1.9 Interdisciplinary Twitter
As an interdisciplinary tool the Twitter network has a number of advantages and associated issues.
Geographical diversity – while my network is inevitably centred on the United Kingdom and North America, it is a global community which brings together different perspectives. It is limited by language though, and the immediacy does not allow for translation, so there is a danger of English language views dominating.
Professional diversity – within the different networks a range of professions and experience can be found, which will inevitably bring a degree of interdisciplinarity. One of the benefits of Twitter has been to improve interdepartmental communication within an institution. However, while the list above shows a reasonable range of occupations, it is still largely centred on higher education. There are, for example, very few (or no) priests, builders, make-up artists or senior retail managers in my network (which is not to say they are not present on Twitter). For interdisciplinarity this may not be an issue.
Size – at the time of writing I follow about 1100 people and have approximately 3400 followers. That represents a considerable network and pool of expertise which will share a wide range of knowledge and will also respond to requests for advice on topics outside of my own domain.
Immediacy – one of the changes Twitter required in my behaviour was a shift from exhaustive reading to regular sampling. As a blog reader I tried to keep up with most posts from those I subscribed to, with subsequent guilt when the unread count on my blog reader mounted. As my Twitter network expanded this behaviour was not possible and so a shift was required, which means I ‘dip into’ Twitter, sometimes more intensively and other times I am completely absent. This is the concept of the stream; it is not meant to be consumed in its entirety but sampled on occasion. Twitterers are responding in real time, and thus it is ideal for capturing diverse reactions and interpretations before they are filtered into disciplines. There is a consequent danger though that this relentless churning of information means useful research will be missed via this route.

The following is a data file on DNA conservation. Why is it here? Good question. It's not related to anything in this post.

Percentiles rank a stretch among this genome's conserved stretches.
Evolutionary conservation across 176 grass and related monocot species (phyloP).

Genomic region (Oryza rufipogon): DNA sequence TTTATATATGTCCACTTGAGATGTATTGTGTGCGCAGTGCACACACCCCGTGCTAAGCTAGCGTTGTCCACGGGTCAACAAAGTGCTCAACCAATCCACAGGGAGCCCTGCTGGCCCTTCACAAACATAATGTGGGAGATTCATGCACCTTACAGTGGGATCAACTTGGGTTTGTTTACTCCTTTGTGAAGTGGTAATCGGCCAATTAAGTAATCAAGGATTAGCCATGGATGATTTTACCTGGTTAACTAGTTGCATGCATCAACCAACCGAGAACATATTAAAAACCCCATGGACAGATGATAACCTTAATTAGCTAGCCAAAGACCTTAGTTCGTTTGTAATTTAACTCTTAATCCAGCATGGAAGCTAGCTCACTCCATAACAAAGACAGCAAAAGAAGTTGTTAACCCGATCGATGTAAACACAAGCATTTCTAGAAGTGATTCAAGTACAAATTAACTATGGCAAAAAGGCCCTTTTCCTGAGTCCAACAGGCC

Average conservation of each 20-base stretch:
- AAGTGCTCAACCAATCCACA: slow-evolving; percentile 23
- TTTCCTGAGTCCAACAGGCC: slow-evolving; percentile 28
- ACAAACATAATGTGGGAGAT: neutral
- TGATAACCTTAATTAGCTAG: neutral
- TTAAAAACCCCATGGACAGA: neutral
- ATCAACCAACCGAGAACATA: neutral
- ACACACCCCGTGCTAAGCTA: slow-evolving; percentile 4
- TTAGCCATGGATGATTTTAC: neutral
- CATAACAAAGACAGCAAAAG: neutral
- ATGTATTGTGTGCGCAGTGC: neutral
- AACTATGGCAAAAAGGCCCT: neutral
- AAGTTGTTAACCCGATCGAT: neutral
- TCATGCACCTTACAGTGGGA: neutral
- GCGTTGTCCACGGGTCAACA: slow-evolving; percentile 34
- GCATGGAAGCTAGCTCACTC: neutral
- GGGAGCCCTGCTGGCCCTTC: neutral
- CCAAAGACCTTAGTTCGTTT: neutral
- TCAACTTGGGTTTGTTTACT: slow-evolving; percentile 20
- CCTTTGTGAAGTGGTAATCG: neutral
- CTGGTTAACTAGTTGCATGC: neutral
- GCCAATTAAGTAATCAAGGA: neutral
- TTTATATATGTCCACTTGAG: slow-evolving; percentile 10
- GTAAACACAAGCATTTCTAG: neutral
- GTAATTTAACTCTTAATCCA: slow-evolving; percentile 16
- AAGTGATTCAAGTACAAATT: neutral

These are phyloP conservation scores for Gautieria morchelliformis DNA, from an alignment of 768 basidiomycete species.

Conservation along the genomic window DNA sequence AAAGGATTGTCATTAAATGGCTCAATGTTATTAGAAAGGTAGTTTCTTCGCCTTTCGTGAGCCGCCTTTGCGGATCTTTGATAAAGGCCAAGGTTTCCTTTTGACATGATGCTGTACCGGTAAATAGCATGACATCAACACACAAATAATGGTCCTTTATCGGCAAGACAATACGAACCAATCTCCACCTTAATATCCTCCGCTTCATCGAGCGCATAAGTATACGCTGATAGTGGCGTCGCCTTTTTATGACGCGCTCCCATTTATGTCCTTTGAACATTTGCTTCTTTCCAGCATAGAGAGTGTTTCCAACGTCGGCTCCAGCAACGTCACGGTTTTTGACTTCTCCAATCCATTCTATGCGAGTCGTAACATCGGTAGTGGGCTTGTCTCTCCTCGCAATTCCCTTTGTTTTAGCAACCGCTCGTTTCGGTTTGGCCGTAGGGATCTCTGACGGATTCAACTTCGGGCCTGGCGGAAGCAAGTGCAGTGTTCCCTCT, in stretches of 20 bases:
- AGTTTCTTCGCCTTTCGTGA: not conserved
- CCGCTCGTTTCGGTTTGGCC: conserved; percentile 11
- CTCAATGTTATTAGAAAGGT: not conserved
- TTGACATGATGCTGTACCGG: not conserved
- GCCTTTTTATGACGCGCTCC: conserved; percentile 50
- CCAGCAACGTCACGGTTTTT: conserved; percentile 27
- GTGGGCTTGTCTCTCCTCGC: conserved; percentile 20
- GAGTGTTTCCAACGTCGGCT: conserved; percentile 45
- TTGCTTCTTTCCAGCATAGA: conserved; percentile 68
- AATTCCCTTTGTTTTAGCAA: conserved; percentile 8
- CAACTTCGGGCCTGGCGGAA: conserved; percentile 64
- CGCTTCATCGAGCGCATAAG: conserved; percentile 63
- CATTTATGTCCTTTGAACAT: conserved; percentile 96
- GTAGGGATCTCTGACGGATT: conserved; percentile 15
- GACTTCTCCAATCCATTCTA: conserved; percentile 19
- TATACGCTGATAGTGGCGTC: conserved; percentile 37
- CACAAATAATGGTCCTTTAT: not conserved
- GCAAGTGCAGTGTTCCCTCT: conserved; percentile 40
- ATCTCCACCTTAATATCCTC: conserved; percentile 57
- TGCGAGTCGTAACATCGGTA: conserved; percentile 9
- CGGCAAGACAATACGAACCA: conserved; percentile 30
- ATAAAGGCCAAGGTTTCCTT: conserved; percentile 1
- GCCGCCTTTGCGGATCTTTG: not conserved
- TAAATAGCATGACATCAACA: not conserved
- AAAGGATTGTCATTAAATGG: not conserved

Interdisciplinary bridges – the ease of sharing provides a means to bridge disciplines, in particular the retweet can be viewed as a tool for bridging audiences and disciplines as a twitterer in one domain can rebroadcast to their network, which will have the types of subgroupings shown above.
An inherent set of cultural norms – the three features we saw above, as well as other practices, indicate that, as with blogs, Twitter has its own set of cultural norms, which provide the required ‘stickiness’ for communities to develop. These may be sufficient to overcome the differences in cultural norms across disciplines and provide a common framework.
Professional and personal mix – Twitter occupies an intersection between professional and personal, formal and informal, and resource and conversation. In many previous tools we have sought to separate out these elements; for instance, when we create forums for students in VLEs it is a common practice to have a separate ‘Chat’ or social forum so that this doesn't interfere with the academic discussion. However, this blend in one place in Twitter both provides motivation to partake (we don't separate out our thoughts or lives so neatly) and also provides hooks into other areas of interdisciplinarity.